The pattern’s most outstanding feature is its ability to blend with other sides of collective experience. For example, exploitation of the Russian narrative template by the Church and the state for their own aims created a specific attitude toward the state as an omnipotent force that ensures “triumph over the alien force.” This attitude was marked by the cult of authoritarianism and feelings of collectivism which went hand-in-hand with the limited or suppressed value of the free and autonomous individual and civil society. This, in turn, left its imprint on such spheres of collective experience as everyday life in the family, the upbringing of children, attitudes toward the authorities and the state, etc. It is precisely this ability to blend with various sides of collective experience that accounts for the amazing ability of the narrative template to reproduce itself in new conditions and new generations, even those that have never been exposed to the traditional programs of historical schooling.

Over the course of time, especially between the late 18th and early 20th centuries, the Armenian schematic narrative template was actively promoted through a huge number of published historical works25 used for teaching history in religious schools, etc. to become part of the Armenians’ collective memory. Armenian clerics, of the Orthodox and Catholic branches alike, had an important role to play in the process, especially at the very beginning: they organized translations and mass publications of Old Armenian historical works.26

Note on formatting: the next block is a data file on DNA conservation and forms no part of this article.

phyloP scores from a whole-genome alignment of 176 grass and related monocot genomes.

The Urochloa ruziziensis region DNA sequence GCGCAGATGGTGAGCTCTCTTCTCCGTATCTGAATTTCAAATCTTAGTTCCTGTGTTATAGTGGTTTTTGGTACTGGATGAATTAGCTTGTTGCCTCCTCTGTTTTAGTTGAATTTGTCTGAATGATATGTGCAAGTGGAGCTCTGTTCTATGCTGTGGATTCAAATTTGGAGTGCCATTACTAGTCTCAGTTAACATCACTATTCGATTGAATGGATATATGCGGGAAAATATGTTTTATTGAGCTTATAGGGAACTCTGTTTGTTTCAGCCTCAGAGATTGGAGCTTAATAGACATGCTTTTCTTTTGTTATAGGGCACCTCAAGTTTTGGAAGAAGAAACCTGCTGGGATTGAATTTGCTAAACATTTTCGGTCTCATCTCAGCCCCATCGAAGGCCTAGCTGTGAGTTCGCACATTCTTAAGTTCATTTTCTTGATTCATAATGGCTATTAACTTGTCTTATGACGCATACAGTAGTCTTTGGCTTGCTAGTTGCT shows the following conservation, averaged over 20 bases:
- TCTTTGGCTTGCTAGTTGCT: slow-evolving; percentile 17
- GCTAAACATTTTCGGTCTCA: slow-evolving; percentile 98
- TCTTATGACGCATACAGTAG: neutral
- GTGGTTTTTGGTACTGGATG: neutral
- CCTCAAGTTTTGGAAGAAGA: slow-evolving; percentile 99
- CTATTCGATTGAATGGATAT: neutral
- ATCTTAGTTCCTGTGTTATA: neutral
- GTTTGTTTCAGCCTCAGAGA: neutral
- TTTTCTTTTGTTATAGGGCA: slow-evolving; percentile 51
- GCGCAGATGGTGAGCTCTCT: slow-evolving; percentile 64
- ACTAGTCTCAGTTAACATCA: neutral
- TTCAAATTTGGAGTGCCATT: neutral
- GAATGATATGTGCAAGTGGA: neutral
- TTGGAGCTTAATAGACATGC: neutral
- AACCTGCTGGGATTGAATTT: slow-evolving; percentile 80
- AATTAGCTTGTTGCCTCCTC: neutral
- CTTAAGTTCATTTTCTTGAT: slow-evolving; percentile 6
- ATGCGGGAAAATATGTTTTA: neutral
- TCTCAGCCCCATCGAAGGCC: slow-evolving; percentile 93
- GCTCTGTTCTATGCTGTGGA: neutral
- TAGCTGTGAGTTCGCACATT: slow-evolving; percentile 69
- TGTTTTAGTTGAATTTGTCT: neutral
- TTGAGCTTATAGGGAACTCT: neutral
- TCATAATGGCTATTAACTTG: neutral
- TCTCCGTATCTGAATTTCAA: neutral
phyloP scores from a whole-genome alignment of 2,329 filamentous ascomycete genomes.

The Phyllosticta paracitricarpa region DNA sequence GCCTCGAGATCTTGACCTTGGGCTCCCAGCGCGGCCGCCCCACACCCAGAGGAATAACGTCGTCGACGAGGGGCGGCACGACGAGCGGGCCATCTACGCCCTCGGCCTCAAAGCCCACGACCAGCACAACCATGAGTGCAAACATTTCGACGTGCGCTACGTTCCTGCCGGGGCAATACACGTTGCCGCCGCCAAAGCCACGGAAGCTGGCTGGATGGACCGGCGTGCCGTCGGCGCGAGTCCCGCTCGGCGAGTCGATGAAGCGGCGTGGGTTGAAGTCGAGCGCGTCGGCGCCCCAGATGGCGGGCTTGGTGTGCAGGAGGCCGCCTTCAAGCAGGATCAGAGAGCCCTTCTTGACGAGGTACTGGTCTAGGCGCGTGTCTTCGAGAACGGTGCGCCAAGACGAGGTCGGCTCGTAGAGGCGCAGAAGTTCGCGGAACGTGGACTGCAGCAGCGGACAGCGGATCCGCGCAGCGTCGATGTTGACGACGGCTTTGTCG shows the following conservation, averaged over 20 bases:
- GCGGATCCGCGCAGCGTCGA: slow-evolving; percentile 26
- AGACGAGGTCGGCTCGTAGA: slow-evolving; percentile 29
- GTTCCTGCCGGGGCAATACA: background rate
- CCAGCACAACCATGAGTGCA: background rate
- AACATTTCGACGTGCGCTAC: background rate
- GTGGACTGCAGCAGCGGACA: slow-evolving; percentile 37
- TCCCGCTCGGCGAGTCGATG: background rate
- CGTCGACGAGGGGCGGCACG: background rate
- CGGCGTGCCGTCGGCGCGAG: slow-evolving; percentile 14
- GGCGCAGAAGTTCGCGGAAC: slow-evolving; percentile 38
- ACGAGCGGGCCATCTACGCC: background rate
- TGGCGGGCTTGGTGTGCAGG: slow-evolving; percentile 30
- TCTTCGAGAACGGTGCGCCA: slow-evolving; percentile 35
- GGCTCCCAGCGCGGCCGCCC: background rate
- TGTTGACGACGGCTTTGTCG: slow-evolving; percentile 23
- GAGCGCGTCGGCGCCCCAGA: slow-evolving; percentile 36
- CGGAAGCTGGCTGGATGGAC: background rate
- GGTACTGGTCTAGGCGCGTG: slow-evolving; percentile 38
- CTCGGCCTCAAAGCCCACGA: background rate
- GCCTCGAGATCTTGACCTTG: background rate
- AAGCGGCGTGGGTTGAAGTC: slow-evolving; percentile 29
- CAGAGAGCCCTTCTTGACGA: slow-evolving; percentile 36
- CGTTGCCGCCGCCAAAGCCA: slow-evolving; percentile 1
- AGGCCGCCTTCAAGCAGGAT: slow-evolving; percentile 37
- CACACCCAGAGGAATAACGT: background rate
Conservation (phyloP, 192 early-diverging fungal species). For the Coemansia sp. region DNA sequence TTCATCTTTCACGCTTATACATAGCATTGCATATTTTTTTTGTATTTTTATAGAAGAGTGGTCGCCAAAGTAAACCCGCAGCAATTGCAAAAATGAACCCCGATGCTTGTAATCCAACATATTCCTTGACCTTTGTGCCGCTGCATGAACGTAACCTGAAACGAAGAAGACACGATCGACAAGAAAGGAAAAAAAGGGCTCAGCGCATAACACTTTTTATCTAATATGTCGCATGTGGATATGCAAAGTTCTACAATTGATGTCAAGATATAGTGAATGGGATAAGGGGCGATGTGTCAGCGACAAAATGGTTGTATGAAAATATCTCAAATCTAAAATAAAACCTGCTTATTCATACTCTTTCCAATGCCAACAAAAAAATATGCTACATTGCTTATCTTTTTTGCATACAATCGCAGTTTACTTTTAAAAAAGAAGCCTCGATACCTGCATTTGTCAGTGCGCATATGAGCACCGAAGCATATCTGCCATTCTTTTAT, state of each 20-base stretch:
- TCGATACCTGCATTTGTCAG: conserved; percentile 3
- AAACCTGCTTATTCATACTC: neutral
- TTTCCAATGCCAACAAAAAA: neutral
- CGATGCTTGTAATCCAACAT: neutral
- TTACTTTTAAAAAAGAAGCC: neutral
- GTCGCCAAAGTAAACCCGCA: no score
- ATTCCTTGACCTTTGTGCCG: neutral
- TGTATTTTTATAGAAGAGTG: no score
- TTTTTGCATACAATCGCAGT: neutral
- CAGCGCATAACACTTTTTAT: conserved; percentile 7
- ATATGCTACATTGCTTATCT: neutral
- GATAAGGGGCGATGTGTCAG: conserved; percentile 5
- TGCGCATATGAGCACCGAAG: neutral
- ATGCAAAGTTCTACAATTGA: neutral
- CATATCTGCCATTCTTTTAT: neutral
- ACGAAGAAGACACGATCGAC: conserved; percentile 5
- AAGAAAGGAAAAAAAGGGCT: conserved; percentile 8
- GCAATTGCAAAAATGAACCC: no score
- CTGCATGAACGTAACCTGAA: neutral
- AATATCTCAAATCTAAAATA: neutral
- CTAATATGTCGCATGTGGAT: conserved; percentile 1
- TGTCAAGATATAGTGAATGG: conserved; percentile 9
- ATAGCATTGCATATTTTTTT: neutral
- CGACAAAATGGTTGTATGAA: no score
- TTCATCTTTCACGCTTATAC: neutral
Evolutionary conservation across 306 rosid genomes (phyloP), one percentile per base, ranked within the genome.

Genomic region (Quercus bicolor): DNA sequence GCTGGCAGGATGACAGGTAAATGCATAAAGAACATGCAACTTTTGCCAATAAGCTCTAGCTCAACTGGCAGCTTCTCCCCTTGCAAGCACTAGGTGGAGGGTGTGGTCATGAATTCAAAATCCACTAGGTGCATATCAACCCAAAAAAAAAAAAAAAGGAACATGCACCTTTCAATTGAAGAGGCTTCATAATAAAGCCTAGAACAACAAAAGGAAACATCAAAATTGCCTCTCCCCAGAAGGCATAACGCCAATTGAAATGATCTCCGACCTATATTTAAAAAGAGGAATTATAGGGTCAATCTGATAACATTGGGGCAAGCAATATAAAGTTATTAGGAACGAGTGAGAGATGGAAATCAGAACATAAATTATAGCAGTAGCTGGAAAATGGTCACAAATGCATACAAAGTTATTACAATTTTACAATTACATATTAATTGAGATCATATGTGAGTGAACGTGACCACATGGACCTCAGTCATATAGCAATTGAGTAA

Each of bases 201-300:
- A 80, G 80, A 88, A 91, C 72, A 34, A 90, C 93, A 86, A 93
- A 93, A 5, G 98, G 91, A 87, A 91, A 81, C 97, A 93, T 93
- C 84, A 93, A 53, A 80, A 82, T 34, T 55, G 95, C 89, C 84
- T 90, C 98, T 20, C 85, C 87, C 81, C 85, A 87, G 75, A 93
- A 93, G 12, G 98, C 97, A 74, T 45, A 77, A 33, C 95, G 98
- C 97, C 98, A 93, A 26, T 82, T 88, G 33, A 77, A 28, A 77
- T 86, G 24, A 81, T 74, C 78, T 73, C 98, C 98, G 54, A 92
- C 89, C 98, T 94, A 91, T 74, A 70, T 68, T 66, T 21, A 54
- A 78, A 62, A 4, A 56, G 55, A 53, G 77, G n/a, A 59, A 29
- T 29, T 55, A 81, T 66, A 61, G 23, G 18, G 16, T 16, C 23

In the 19th century, the nationalist-minded Armenian intelligentsia—teachers, artists, writers, historians, etc., many of whom belong to the clerical environment by birth—continued what the Church had begun. They created historical and literary works based on the facts found in historical sources,27 which meant that they were reproducing the same schematic narrative template with minor adjustments needed in the secular “epoch of nationalism.” It was their intention to supplant the religious elements of the template with secular ones.

No wonder, according to R.G. Suny,28 that at this time the Armenian Church and religion came under fire from Armenian nationalists convinced that the Church was interfering with their desire to adjust the template along secular lines. In the final analysis they did this: the “Armenian faith” was replaced by the “Armenian people” or “nation.” The nationalist-minded intelligentsia changed the religious ideologeme that said “the fate of the Armenians depends on their loyalty to their faith” into a new, national idea. With some readjustment, the template’s religious nature could be expressed in the following way: “the fate of the Armenians depends on their loyalty to their nation.” After creating a powerful instrument for influencing collective consciousness and group behavior, the Armenian nationalists used it to achieve their own political aims.29